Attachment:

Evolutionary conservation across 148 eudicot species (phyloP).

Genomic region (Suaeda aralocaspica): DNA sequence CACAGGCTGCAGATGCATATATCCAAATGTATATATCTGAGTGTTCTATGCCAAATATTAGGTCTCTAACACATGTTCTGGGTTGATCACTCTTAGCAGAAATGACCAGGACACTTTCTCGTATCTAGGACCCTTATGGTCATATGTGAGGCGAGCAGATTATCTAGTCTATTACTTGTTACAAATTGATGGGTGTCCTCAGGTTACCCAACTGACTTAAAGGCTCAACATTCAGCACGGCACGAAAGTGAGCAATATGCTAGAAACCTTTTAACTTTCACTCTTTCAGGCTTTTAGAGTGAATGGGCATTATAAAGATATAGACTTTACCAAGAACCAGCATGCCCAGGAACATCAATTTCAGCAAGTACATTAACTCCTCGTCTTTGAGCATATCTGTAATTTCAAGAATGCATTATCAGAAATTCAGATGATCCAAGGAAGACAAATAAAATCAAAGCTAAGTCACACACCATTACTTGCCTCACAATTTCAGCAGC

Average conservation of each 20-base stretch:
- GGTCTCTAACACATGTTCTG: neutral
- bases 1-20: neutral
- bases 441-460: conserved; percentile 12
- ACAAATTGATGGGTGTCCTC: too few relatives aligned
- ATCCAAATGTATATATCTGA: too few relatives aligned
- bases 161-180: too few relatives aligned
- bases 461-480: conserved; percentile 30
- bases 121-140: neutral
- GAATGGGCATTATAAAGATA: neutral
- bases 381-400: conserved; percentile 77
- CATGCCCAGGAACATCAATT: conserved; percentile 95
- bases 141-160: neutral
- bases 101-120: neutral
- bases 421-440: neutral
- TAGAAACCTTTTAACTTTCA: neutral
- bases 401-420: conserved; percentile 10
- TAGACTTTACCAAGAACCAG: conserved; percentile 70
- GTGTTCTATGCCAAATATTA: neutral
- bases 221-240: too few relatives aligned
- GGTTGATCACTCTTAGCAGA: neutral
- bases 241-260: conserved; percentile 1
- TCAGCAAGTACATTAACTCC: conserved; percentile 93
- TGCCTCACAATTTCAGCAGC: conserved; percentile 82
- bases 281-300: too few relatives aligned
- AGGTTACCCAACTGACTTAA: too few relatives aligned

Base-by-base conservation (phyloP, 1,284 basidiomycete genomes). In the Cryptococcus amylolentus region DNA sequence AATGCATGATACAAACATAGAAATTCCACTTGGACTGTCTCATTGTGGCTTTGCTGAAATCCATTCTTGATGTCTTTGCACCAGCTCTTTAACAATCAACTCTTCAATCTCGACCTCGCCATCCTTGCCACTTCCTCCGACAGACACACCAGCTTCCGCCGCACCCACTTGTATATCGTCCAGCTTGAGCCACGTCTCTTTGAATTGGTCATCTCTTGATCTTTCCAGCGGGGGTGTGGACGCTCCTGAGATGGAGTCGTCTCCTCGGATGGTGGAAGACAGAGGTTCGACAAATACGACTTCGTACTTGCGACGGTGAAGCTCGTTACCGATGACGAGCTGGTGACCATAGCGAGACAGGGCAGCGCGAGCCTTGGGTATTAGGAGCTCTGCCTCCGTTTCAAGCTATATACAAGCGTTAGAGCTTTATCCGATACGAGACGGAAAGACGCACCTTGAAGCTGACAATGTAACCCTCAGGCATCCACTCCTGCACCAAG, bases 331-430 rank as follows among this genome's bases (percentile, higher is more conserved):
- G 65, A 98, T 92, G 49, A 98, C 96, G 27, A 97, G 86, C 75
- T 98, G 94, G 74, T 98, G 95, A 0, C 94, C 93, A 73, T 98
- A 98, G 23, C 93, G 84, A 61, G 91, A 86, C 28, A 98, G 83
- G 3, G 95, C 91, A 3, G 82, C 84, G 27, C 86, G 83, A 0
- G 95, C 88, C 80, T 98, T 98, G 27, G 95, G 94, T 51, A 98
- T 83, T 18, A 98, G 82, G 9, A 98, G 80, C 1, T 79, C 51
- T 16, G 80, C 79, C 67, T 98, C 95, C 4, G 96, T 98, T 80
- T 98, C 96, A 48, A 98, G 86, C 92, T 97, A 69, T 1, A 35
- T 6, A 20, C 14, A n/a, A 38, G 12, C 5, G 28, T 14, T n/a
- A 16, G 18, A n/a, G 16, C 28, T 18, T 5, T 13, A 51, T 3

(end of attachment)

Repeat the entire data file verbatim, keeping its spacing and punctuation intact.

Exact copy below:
Evolutionary conservation across 148 eudicot species (phyloP).

Genomic region (Suaeda aralocaspica): DNA sequence CACAGGCTGCAGATGCATATATCCAAATGTATATATCTGAGTGTTCTATGCCAAATATTAGGTCTCTAACACATGTTCTGGGTTGATCACTCTTAGCAGAAATGACCAGGACACTTTCTCGTATCTAGGACCCTTATGGTCATATGTGAGGCGAGCAGATTATCTAGTCTATTACTTGTTACAAATTGATGGGTGTCCTCAGGTTACCCAACTGACTTAAAGGCTCAACATTCAGCACGGCACGAAAGTGAGCAATATGCTAGAAACCTTTTAACTTTCACTCTTTCAGGCTTTTAGAGTGAATGGGCATTATAAAGATATAGACTTTACCAAGAACCAGCATGCCCAGGAACATCAATTTCAGCAAGTACATTAACTCCTCGTCTTTGAGCATATCTGTAATTTCAAGAATGCATTATCAGAAATTCAGATGATCCAAGGAAGACAAATAAAATCAAAGCTAAGTCACACACCATTACTTGCCTCACAATTTCAGCAGC

Average conservation of each 20-base stretch:
- GGTCTCTAACACATGTTCTG: neutral
- bases 1-20: neutral
- bases 441-460: conserved; percentile 12
- ACAAATTGATGGGTGTCCTC: too few relatives aligned
- ATCCAAATGTATATATCTGA: too few relatives aligned
- bases 161-180: too few relatives aligned
- bases 461-480: conserved; percentile 30
- bases 121-140: neutral
- GAATGGGCATTATAAAGATA: neutral
- bases 381-400: conserved; percentile 77
- CATGCCCAGGAACATCAATT: conserved; percentile 95
- bases 141-160: neutral
- bases 101-120: neutral
- bases 421-440: neutral
- TAGAAACCTTTTAACTTTCA: neutral
- bases 401-420: conserved; percentile 10
- TAGACTTTACCAAGAACCAG: conserved; percentile 70
- GTGTTCTATGCCAAATATTA: neutral
- bases 221-240: too few relatives aligned
- GGTTGATCACTCTTAGCAGA: neutral
- bases 241-260: conserved; percentile 1
- TCAGCAAGTACATTAACTCC: conserved; percentile 93
- TGCCTCACAATTTCAGCAGC: conserved; percentile 82
- bases 281-300: too few relatives aligned
- AGGTTACCCAACTGACTTAA: too few relatives aligned

Base-by-base conservation (phyloP, 1,284 basidiomycete genomes). In the Cryptococcus amylolentus region DNA sequence AATGCATGATACAAACATAGAAATTCCACTTGGACTGTCTCATTGTGGCTTTGCTGAAATCCATTCTTGATGTCTTTGCACCAGCTCTTTAACAATCAACTCTTCAATCTCGACCTCGCCATCCTTGCCACTTCCTCCGACAGACACACCAGCTTCCGCCGCACCCACTTGTATATCGTCCAGCTTGAGCCACGTCTCTTTGAATTGGTCATCTCTTGATCTTTCCAGCGGGGGTGTGGACGCTCCTGAGATGGAGTCGTCTCCTCGGATGGTGGAAGACAGAGGTTCGACAAATACGACTTCGTACTTGCGACGGTGAAGCTCGTTACCGATGACGAGCTGGTGACCATAGCGAGACAGGGCAGCGCGAGCCTTGGGTATTAGGAGCTCTGCCTCCGTTTCAAGCTATATACAAGCGTTAGAGCTTTATCCGATACGAGACGGAAAGACGCACCTTGAAGCTGACAATGTAACCCTCAGGCATCCACTCCTGCACCAAG, bases 331-430 rank as follows among this genome's bases (percentile, higher is more conserved):
- G 65, A 98, T 92, G 49, A 98, C 96, G 27, A 97, G 86, C 75
- T 98, G 94, G 74, T 98, G 95, A 0, C 94, C 93, A 73, T 98
- A 98, G 23, C 93, G 84, A 61, G 91, A 86, C 28, A 98, G 83
- G 3, G 95, C 91, A 3, G 82, C 84, G 27, C 86, G 83, A 0
- G 95, C 88, C 80, T 98, T 98, G 27, G 95, G 94, T 51, A 98
- T 83, T 18, A 98, G 82, G 9, A 98, G 80, C 1, T 79, C 51
- T 16, G 80, C 79, C 67, T 98, C 95, C 4, G 96, T 98, T 80
- T 98, C 96, A 48, A 98, G 86, C 92, T 97, A 69, T 1, A 35
- T 6, A 20, C 14, A n/a, A 38, G 12, C 5, G 28, T 14, T n/a
- A 16, G 18, A n/a, G 16, C 28, T 18, T 5, T 13, A 51, T 3